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By Nathalie Baptiste | Feb 11, 2016
After losing the White House in 2012, the Republican Party set out to do some “soul searching” to figure out how to make inroads with African-American voters who traditionally support Democrats. The following year, the Republican National Committee released a comprehensive “Growth and Opportunity Project” report, which included a detailed plan on how to reach blacks and other minority voters.
House Republicans are now taking a page out of that playbook to try to broaden the appeal of the GOP—and one of their most recent efforts involves black Democratic lawmakers.
House Speaker Paul Ryan signaled his interest in studying the “10-20-30” plan, an anti-poverty initiative that Democratic Representative James Clyburn of South Carolina and the Congressional Black Caucus have championed for years.
The 10-20-30 initiative is a now expired provision of the 2009 American Reinvestment and Recovery Act, which Clyburn originally proposed. The provision allocated 10 percent of the U.S. Department of Agriculture’s $2.5 billion rural development budget in “persistent poverty counties”—where at least 20 percent of the population has been living below the poverty line for 30 years or more.
The ARRA initiative funded more than 4,000 projects in persistent poverty counties, including 108 water and environmental projects. Clyburn and the CBC want to restore the program and expand it to all federal agencies. According to Clyburn, the 10-20-30 plan does not add to the federal deficit—which appeals to Republican lawmakers—because it “allocates resources from funds already authorized or appropriated.”
Reviving this program could attract support from voters in both major parties.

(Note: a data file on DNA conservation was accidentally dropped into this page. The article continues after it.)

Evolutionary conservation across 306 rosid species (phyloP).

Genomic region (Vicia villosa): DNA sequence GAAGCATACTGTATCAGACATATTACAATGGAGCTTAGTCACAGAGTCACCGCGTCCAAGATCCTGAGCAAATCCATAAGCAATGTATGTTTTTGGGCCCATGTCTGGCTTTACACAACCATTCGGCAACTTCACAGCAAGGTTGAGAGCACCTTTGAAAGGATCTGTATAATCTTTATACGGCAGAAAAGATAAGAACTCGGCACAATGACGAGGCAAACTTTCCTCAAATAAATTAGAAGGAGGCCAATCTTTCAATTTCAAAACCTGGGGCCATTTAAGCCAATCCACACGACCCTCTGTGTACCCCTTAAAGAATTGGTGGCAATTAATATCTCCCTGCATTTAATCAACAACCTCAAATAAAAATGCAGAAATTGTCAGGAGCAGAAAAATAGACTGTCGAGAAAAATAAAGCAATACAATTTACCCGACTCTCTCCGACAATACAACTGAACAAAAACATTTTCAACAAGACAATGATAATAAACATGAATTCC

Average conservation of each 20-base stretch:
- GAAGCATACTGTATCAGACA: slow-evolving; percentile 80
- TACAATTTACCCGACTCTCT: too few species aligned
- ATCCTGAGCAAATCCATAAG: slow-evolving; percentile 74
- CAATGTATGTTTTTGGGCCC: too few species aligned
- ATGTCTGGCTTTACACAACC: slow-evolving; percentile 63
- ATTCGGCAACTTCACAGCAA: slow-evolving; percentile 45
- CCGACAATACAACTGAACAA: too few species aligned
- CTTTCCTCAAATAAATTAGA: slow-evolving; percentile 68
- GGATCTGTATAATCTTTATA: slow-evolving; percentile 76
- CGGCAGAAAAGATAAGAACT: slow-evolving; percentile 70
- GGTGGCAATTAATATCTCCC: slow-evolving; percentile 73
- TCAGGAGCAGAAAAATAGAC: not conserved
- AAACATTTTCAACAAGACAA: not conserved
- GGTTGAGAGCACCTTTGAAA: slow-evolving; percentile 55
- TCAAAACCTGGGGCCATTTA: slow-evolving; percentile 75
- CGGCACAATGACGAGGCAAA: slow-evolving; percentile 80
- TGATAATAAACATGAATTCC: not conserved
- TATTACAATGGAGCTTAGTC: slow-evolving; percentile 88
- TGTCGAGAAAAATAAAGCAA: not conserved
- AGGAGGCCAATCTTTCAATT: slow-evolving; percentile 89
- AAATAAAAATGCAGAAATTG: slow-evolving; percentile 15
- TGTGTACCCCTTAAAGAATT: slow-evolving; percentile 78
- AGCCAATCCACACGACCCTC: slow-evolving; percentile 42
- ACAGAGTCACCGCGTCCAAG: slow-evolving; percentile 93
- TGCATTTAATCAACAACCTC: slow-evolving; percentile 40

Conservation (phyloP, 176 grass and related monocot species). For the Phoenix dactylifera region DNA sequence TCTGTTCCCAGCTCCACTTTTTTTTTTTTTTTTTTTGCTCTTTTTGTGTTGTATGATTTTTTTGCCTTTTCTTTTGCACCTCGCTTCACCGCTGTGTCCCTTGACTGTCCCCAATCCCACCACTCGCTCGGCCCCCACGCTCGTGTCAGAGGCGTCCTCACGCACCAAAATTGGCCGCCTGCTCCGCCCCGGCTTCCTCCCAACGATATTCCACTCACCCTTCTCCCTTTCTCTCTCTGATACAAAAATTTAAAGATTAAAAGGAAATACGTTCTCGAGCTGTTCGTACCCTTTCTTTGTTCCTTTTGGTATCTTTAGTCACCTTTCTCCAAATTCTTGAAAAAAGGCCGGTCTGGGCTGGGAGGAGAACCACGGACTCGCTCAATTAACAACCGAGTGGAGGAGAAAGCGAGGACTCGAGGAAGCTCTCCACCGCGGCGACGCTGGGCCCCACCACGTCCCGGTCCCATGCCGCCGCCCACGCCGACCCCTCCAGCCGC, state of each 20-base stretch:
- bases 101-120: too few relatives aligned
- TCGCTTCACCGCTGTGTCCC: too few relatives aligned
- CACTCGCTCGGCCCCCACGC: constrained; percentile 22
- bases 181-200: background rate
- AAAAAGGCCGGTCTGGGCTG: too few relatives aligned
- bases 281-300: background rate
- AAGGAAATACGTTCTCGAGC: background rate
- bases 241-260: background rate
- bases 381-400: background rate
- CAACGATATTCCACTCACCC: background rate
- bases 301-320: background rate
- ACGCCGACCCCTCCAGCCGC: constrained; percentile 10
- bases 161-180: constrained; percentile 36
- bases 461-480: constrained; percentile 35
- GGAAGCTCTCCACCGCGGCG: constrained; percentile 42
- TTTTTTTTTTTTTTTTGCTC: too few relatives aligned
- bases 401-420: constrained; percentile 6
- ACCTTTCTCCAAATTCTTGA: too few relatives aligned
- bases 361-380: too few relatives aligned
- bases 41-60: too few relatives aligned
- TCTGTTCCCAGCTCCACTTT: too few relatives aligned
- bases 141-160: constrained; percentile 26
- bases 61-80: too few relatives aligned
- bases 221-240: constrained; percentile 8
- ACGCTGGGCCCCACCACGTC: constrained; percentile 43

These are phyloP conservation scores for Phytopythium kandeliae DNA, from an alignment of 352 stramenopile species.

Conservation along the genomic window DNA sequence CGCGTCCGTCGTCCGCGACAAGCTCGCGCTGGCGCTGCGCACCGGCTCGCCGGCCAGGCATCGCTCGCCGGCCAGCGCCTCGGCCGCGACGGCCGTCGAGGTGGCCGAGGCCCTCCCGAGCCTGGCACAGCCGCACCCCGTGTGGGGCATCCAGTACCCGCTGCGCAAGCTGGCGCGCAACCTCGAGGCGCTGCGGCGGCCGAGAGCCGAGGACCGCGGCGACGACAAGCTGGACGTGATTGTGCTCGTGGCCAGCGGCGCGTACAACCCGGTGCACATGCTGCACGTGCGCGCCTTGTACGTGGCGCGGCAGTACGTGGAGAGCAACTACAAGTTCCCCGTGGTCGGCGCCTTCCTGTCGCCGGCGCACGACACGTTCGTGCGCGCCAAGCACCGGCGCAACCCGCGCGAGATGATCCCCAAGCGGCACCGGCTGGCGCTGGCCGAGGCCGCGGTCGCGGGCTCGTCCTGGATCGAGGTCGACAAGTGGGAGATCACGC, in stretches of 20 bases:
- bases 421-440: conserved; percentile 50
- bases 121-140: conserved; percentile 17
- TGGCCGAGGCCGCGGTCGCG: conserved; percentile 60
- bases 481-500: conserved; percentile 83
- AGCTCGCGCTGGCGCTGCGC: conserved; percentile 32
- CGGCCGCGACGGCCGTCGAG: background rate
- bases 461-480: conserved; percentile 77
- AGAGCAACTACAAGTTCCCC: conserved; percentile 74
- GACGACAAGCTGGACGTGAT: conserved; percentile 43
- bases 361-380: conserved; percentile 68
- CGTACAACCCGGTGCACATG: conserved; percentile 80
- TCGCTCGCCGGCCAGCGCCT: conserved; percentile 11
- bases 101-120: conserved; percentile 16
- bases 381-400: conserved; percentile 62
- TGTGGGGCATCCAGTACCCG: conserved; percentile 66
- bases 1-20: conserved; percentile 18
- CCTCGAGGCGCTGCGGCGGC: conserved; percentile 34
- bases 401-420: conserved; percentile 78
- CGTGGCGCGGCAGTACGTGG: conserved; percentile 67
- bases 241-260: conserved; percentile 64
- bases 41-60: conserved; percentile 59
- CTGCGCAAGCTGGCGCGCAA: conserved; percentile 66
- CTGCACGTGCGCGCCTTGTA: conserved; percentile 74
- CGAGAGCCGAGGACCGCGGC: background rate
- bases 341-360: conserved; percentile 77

The plan might also help repair the GOP’s tattered image in communities of color. According to a 2015 Pubic Policy Polling poll, support for Republicans among African Americans remains dismal.
Speaker Ryan’s interest in the anti-poverty initiative is a stark contrast to the racially coded comments he made in 2014, when he blamed poverty in urban minority communities on lazy men.
“We have got this tailspin of culture, in our inner cities in particular, of men not working and just generations of men not even thinking about working or learning the value and the culture of work,” he said on a conservative radio show and “and so there is a real culture problem here that has to be dealt with.”
Ryan’s evolving views on poverty may be linked to the fact that Republican congressional districts stand to gain from the 10-20-30 plan. According to Representative Clyburn, there are 492 counties in “persistent poverty” that would qualify for the funds under a new program: Republican lawmakers currently represent 372 of those counties or about 76 percent of them.
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